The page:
.... here we go ....
its a bit like light bulbs really - which is brighter - a 60W
incandescant or a 20W recent LED?
The new generation of *digital* (not my word) high revving brushless
motors are far more efficient than the old mains powered contraptions
that power corded machines.
That, coupled with a free flowing cyclonic filter system produces far
more usable suction watts at the cleaning head - where it matters.
We really DON'T need 1000W motors to power vacuum cleaners anymore.
On Wed, 04 Apr 2018 17:32:46 +0100, Andy Bennet wrote:
You're way out of date with that LED GLS lamp example. These days it's a
comparison between a 125LPW 6.5W 810Lm LED lamp and an American 806Lm
120v 750 hour incandescent lamp. Compared to a UK 240v 1000 hour
incandescent, the same LED lamp is noticeably brighter.
Not that great an improvement when a 1930s Hoover universal motor would
be some 90 to 95 percent efficient and look not too dissimilar to a 1980s
vacuum cleaner universal motor with a similar efficiency rating.
A modern DC brushless (so called 'digital') motor gains its efficiency
rating of 95 to 99 percent (depending on how hard you're trying to
squeeze the design for a maximum horsepower rating for a given volume/
mass) by virtue of neodymium magnets and a maximum working RPM rating.
That's true of the recent breed of vacuum cleaners that were being
marketed on their power consumption alone as their headline figure for
suction power. However, you still need several hundred watts worth of
suction power in a reasonably efficacious vacuum cleaner. Bagless
cyclonic filtering is the major factor in improved efficacy but it can't
magically improve its suckiness to the point where a mere 120W motor can
outperform a more conventional 700W vacuum cleaner.
Unlike the LED GLS lamp versus the incandescent GLS lamp case where a
100W tungsten filament lamp converted only some 2 to 3 percent of its
input energy into useful light versus a modern day LED converting 25 to
30 percent into light, the vacuum cleaner motor is only improving its
efficiency from a low of 85% to a high of 95 to 98 percent at best.
Quite frankly, aside from specific requirements for cordless operation,
I'd rather they saved the weight and expense of the battery pack by
powering a high power, high efficiency neodymium magnet brushless high
speed DC motor from a lightweight mains powered smpsu built into the
handheld vacuum cleaner so that I can enjoy the cleaning power of a five
to seven hundred watt lightweight vacuum cleaner without the worry of a
battery going flat before I'd finished vacuuming. The drag from a
lightweight mains flex is far less of a strain compared to that of
lugging the weight of a rechargeable battery around with the vacuum
Even the older vacs were using cyclonic filter and yes, it does make
them more efficient/ require less power.
Unfortunately, that is not entirely true. A 50W+ motor is still not
able to do the same work as a conventional tech 1000W motor, no matter
how much you read the Dyson hype. Motors were already pretty efficient
and efficiency is all that could be improved. Assuming the 1000W motor
were only 50% efficient, making the same motor 100% efficient only
reduces the consumption to 500W. You are trying to suggest that the 50W
is ten times more efficient than 100%, which defies the laws of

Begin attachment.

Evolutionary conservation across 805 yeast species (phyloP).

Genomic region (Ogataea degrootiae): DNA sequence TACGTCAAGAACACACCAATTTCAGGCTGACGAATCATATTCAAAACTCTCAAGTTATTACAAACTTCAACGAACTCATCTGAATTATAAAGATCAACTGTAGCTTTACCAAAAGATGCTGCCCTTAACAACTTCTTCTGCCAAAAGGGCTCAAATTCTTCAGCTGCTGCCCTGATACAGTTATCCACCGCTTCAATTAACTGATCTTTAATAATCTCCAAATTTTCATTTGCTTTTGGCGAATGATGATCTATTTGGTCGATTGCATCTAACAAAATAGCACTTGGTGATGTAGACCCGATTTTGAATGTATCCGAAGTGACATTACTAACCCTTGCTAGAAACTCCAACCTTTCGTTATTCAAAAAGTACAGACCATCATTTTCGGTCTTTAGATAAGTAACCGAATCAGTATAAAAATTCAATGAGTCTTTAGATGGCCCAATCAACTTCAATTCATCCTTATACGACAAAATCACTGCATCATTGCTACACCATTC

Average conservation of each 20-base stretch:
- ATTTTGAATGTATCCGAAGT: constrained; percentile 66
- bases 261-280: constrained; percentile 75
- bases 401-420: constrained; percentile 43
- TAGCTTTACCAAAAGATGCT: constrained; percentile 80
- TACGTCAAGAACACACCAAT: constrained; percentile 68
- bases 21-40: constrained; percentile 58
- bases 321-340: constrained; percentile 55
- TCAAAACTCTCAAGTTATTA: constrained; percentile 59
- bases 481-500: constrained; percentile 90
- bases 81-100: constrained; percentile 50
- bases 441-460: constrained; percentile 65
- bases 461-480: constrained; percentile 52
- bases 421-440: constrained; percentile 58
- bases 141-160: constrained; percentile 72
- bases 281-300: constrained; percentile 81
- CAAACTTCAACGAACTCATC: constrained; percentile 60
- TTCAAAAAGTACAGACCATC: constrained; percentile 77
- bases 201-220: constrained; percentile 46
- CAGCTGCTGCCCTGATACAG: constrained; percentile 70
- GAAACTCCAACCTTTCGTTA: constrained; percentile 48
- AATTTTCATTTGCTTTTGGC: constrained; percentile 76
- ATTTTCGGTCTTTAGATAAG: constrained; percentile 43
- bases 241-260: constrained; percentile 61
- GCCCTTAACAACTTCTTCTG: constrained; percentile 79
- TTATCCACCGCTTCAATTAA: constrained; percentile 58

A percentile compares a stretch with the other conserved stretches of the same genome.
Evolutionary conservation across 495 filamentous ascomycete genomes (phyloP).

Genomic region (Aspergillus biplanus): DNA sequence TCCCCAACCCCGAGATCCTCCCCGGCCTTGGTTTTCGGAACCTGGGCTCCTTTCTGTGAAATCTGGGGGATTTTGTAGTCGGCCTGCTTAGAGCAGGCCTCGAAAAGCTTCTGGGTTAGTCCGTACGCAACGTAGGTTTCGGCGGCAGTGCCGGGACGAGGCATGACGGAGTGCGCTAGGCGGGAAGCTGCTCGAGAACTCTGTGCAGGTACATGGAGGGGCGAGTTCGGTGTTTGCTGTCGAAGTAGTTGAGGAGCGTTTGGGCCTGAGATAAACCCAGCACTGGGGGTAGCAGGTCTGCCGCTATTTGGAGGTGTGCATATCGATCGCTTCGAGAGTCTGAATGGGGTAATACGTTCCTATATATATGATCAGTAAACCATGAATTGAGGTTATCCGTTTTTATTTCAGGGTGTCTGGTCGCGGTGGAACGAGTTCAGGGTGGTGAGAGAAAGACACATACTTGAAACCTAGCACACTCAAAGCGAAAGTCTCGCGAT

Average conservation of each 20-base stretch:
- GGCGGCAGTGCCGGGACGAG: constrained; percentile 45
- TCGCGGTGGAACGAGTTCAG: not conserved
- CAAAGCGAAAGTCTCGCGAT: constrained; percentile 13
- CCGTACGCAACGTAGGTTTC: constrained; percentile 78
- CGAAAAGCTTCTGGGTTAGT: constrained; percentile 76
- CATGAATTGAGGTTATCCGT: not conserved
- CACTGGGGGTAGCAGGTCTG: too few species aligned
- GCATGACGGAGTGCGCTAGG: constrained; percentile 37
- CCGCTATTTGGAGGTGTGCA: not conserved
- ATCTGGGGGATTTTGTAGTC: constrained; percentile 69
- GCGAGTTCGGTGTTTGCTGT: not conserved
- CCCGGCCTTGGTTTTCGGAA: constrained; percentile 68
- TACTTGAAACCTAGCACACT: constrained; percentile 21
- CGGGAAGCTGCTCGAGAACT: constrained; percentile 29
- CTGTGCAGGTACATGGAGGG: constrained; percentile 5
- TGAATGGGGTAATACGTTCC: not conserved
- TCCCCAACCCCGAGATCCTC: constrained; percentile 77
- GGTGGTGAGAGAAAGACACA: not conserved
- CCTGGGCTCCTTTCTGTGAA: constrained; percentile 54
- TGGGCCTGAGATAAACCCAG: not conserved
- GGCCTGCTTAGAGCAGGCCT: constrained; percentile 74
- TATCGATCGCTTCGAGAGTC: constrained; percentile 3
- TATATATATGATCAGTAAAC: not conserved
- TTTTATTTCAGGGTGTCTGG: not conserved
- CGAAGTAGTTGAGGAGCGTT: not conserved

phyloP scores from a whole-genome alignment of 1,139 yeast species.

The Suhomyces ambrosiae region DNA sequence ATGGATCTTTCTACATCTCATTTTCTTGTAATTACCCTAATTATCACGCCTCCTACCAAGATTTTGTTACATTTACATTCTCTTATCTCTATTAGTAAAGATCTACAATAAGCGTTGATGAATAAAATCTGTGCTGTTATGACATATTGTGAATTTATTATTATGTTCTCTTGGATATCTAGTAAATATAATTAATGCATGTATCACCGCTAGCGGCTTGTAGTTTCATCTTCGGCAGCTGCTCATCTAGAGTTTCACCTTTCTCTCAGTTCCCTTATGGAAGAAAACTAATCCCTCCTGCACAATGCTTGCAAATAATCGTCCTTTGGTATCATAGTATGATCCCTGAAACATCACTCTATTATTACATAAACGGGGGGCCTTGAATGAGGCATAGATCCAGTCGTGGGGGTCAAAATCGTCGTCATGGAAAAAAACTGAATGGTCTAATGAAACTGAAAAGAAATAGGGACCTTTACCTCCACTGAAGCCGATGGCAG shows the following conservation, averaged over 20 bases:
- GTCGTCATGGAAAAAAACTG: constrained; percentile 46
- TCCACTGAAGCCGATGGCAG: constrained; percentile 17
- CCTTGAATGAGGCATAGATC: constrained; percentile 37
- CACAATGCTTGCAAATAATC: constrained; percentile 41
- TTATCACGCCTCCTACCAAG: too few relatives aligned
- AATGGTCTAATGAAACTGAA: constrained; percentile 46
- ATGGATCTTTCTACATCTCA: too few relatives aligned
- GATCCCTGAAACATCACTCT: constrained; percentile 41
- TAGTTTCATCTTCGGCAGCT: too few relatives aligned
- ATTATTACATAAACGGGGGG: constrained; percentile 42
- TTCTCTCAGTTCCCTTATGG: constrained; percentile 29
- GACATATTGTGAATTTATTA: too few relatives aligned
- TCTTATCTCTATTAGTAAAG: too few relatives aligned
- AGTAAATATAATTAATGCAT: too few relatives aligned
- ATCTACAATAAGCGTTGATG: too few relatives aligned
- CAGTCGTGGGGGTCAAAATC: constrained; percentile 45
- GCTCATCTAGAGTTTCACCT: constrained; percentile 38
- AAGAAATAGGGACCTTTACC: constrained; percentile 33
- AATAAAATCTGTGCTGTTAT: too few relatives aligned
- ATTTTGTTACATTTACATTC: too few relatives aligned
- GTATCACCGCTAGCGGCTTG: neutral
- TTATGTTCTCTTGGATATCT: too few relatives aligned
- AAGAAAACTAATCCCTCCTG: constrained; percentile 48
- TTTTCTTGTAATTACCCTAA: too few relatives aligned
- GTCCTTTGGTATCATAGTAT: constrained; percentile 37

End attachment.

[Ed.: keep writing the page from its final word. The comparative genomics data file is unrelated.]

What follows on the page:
physics. One HP is still and will remain 746 watts.
1/. Dyson motors are not 'digital': They are in fact offspring of the
motors used in model aircraft. They use electronic commutation, thats
all. And decent magnets.
2/. They are only a litle more efficient. A worts catse cheap as shot
can motor that ypu might fidn in a toothebrisus is about 50% edfdiecint
at noirmla working. A well made breusless rinning at a devent poi8nt on
te curce mightcrack 90%.
3/. They are however a lot lighter due to the use of neodymium permanent
magnets.You camn easily get a brake horspower out if something the sized
of a coffee mug or smaller.
4/. However batteries to generate a brake horsepower are much bigger and
heavier and will only stay charged about 5 minutes at full chat.
5/. Ergo Dyson is a lying shit. And peole who lie about priducets dint
do it because the produceys ell themselves without lyoing.
6/. Ergo Dyson products are shit too.
Religion is regarded by the common people as true, by the wise as
foolish, and by the rulers as useful.
You talk about efficient use of electricity when you have to re-charge a
battery? C'mon. If his DC motors are so much better than his mains ones he
could use them in the mains machines too with a built in power supply.
*America is so advanced that even the chairs are electric.
Dave Plowman email@example.com London SW
However, the portable Dyson hangs on the wall in the kitchen. While I'm
brewing the tea or cooking the sausages or whatever it is no effort to
unhook the vac and have a quick whizz round.
Unlikely to happen with a corded machine - haul it out of the cupboard,
unwind the flex, plug it in, fix the right attachment, vacuum, remove
attachment, unplug it, recoil the flex and put it back in the cupboard.
As far as I am concerned it's all a matter of convenience and the Dyson
portable just does that fine.
I'm a happy bunny. Period.
You have your dyson hung on the wall for all to see, but a mains cleaner
has to be kept out of sight in a cupboard somewhere?
And when using your Dyson, you carry all the attachments round with you?
It probably also comes down to how many convenient mains sockets you have
for cleaning. When I re-wired this house I made sure there were plenty.
Even adding one if I discovered a 'blind spot' when hoovering.
I also don't have anywhere I'd want a Dyson hung on a wall. It would have
to be rigged up in the same cupboard as the mains one. But I already have
a small cordless one conveniently situated for small spills etc.
*HOW IS IT POSSIBLE TO HAVE A CIVIL WAR?
Dave Plowman firstname.lastname@example.org London SW
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